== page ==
The son of a double agent is appealing to the Government to force intelligence chiefs to reveal the files it holds on his father, as he believes his mother married him on the orders of MI5.
François Grosjean, emeritus professor of psycholinguistics at Neuchatel University, Switzerland, has been fighting a decade-long battle to find the truth about his parents.
Professor Grosjean is convinced that he and his sister were the “unwanted consequences” of his mother being used to spy on his father, whose codename was Fido.
Roger Grosjean was a French fighter pilot who fled to Britain during the Second World War. When British intelligence discovered he had been approached by the Germans to steal a plane and fly it back to France, they recruited him as a double agent.
As with other spies after the war, Roger Grosjean went back into normal life, and obscurity. He died in Corsica in 1975. It was not until almost 30 years later, when his stepmother gave him a box of old papers, that Professor Grosjean started to learn of his father’s work for British intelligence.
An initial approach made to MI5 in 2004 was met with a carefully worded statement: “We are not in a position to say whether we hold a record for your father. Any record we might have would be unlikely to be releasable in the foreseeable future.”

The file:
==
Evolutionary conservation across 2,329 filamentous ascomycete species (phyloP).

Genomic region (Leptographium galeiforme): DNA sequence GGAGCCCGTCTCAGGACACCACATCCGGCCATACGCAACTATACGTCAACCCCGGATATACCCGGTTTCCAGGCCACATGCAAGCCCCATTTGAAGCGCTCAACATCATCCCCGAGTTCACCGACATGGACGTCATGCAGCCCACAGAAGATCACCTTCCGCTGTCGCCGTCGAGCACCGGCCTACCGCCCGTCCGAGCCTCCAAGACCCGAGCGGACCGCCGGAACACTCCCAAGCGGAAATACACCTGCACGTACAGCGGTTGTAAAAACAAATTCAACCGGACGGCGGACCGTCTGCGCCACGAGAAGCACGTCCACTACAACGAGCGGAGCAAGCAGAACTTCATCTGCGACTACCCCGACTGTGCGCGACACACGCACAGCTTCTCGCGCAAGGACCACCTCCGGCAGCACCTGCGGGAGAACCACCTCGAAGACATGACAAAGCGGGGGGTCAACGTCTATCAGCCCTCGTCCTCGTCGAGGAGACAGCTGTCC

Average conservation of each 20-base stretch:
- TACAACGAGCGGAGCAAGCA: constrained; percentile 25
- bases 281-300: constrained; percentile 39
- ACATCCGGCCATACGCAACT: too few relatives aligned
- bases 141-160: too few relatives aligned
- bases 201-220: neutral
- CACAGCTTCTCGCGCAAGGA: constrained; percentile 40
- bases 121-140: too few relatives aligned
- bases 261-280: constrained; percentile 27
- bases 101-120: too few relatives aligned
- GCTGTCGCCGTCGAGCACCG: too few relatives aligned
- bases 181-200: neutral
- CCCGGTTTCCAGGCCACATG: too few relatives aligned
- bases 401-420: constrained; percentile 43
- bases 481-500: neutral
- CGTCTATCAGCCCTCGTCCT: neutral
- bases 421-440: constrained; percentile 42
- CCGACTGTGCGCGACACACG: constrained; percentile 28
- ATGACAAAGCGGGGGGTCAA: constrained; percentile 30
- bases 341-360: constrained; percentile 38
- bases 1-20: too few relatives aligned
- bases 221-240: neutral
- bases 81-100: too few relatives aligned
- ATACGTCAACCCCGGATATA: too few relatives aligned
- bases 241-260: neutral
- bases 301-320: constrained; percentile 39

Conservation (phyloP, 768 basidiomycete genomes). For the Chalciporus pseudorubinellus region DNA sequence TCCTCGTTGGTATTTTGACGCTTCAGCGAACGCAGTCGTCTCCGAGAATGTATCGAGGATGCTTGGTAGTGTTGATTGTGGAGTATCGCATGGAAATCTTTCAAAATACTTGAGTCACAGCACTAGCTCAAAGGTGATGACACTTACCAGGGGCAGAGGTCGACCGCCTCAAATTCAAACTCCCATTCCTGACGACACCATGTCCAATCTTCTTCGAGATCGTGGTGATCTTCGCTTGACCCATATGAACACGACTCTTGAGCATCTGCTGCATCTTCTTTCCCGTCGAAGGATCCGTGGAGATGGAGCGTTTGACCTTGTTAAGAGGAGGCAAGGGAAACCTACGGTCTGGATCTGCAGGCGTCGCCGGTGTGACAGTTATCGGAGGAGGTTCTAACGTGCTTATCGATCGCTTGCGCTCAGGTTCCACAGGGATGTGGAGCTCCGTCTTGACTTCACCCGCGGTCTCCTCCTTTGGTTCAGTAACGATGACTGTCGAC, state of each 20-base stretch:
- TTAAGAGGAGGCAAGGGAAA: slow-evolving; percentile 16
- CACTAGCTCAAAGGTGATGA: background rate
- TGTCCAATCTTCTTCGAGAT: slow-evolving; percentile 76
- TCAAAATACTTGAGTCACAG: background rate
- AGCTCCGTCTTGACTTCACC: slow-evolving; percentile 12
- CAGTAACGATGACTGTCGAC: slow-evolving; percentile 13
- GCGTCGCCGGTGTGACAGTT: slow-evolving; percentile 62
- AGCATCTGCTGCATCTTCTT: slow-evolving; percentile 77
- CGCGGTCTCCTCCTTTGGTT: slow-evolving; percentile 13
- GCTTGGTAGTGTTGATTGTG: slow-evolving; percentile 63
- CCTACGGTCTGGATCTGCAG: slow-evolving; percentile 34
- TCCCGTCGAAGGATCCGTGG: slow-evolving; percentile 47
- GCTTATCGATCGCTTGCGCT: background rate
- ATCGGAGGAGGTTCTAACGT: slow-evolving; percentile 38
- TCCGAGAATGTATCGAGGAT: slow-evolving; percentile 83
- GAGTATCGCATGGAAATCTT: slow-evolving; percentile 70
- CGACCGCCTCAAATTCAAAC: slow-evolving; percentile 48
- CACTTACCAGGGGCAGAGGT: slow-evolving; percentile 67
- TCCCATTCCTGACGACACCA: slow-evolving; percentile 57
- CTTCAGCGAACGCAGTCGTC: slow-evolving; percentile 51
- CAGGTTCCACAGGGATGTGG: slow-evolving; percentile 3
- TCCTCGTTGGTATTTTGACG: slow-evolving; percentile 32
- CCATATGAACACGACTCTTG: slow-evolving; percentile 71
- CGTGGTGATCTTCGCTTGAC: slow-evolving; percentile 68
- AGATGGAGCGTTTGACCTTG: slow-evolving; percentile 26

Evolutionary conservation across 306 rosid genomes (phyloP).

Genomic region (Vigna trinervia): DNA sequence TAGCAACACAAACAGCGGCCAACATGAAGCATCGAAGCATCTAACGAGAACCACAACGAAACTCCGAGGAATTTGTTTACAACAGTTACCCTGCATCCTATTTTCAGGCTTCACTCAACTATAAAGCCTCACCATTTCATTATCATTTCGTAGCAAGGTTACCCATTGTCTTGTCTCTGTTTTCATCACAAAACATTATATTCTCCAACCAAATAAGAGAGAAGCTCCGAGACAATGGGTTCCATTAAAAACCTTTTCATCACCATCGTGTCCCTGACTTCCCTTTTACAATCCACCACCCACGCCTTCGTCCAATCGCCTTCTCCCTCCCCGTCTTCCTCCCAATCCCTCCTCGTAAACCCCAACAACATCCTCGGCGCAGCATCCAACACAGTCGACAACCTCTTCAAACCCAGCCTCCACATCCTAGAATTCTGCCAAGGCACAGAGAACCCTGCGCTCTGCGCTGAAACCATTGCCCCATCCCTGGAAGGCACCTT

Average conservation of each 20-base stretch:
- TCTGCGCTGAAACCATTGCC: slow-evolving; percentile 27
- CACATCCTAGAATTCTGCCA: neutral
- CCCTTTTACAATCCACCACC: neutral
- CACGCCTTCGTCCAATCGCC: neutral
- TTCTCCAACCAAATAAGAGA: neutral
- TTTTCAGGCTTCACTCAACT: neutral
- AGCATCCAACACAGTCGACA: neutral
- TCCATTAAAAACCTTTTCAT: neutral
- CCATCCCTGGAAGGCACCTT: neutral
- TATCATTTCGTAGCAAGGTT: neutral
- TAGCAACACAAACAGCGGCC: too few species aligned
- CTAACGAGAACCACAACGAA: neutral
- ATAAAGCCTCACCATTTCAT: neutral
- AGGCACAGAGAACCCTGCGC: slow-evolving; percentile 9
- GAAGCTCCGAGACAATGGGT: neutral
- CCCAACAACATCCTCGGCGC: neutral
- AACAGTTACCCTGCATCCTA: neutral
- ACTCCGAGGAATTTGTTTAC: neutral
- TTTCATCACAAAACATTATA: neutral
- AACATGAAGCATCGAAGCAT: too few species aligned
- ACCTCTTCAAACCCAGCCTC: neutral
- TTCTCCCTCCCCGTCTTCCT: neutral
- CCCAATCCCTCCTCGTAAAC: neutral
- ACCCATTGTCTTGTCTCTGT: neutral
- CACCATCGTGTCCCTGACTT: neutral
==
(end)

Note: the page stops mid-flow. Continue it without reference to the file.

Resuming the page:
After his mother died in 2009, the discovery of information about her relationship provided “indications that she might have been asked by the Security Service to take on the role of surveilling my father, either before or after the beginning of their relationship”.
The academic cites how his mother, Angela, took his father’s name within months of meeting him, got a swift divorce from her first husband, and was allowed to travel to Paris in March 1945, shortly before the end of the Second World War.
Professor Grosjean believes that “what was supposed to be a simple ‘surveillance relationship’ started to have important personal implications”. However, he said they “lived only three years together before they separated and obtained a divorce”.
The Home Office said: “It is a longstanding policy neither to confirm nor deny whether an individual was ever an agent.” Asked whether MI5 had ever used women to get close to people they wanted to keep an eye on, it replied: “We would not comment on any operational matters – past or present.”